What are the subtypes of attention deficit hyperactivity disorder (ADHD)?

Diana Meeks
Diana Meeks on behalf of Sigma Nursing
Family Practitioner

Attention deficit hyperactivity disorder (ADHD) is one of the most common childhood disorders and can continue through adolescence and adulthood. Symptoms include difficulty staying focused and paying attention, difficulty controlling behavior, and hyperactivity (over-activity).

ADHD has three subtypes:

  • Predominantly hyperactive-impulsive - Most symptoms (six or more) are in the hyperactivity-impulsivity categories. Fewer than six symptoms of inattention are present, although inattention may still be present to some degree
  • Predominantly inattentive - The majority of symptoms (six or more) are in the inattention category and fewer than six symptoms of hyperactivity-impulsivity are present, although hyperactivity-impulsivity may still be present to some degree Children with this subtype are less likely to act out or have difficulties getting along with other children. They may sit quietly, but they are not paying attention to what they are doing. Therefore, the child may be overlooked, and parents and teachers may not notice that he or she has ADHD.
  • Combined hyperactive-impulsive and inattentive - Six or more symptoms of inattention and six or more symptoms of hyperactivity-impulsivity are present Most children have the combined type of ADHD

Treatments can relieve many of the disorder's symptoms, but there is no cure. With treatment, most people with ADHD can be successful in school and lead productive lives. Researchers are developing more effective treatments and interventions, and using new tools such as brain imaging, to better understand ADHD and to find more effective ways to treat and prevent it.

This answer is based on source information from the National Institute of Mental Health.

There are three different types of ADHD, depending on which symptoms are strongest in the individual. They can change over time, so they are called 'presentations' rather that subtypes:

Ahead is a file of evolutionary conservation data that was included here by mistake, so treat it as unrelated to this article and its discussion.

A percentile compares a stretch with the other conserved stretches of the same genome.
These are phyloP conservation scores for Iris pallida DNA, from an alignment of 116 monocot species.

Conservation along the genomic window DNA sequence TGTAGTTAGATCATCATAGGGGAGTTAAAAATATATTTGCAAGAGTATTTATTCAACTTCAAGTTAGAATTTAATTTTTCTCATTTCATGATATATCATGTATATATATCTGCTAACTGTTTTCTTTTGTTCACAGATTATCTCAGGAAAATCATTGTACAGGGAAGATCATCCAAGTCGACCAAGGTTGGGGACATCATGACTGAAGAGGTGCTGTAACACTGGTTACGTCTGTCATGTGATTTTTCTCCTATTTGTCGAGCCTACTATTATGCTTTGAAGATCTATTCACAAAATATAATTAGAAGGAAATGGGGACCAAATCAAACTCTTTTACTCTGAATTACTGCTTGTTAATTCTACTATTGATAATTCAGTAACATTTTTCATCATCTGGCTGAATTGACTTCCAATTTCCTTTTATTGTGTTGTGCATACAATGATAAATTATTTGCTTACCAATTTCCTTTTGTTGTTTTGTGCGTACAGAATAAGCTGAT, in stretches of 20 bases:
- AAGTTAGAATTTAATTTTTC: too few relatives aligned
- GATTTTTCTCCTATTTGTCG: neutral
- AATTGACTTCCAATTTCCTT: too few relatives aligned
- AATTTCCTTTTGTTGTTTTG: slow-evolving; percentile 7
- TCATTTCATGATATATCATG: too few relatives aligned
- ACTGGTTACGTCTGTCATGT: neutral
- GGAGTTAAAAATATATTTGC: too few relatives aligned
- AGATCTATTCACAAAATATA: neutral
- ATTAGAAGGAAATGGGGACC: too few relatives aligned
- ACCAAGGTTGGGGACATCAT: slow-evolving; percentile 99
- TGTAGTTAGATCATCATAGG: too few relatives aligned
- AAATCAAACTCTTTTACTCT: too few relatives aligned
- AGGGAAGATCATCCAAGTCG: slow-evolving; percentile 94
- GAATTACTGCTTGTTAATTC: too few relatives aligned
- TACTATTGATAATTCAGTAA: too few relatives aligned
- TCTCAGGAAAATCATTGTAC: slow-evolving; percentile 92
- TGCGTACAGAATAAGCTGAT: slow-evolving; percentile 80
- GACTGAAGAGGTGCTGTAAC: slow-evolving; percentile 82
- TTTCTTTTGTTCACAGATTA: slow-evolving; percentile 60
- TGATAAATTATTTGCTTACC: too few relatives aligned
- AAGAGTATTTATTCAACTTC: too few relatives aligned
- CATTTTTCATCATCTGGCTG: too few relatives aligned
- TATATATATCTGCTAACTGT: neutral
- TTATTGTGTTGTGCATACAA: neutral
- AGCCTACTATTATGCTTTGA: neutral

• Predominantly Inattentive Presentation: It is hard for the individual to organize or finish a task, to pay attention to details, or to follow instructions or conversations. The person is easily distracted or forgets details of daily routines.
  • Predominantly Hyperactive-Impulsive Presentation: The person fidgets and talks a lot. It is hard to sit still for long (e.g., for a meal or while doing homework). Smaller children may run, jump or climb constantly. The individual feels restless and has trouble with impulsivity. Someone who is impulsive may interrupt others a lot, grab things from people, or speak at inappropriate times. It is hard for the person to wait their turn or listen to directions. A person with impulsiveness may have more accidents and injuries than others.
  • Combined Presentation: Symptoms of the above two types are equally present in the person.
Dr. Diana K. Blythe, MD

The three subtypes of attention deficit hyperactivity disorder, or ADHD, are predominantly inattentive, predominantly impulsive/hyperactive, and combined. People with the predominantly inattentive subtype, have trouble paying attention or focusing as their main symptoms of ADHD. With the predominantly impulsive/hyperactive subtype, the main symptoms lie with impulsive, interruptive or inappropriate behavior. Most frequent is the combined subtype, where the person fits criteria for both the inattentive, as well as the impulsive/hyperactive subtype.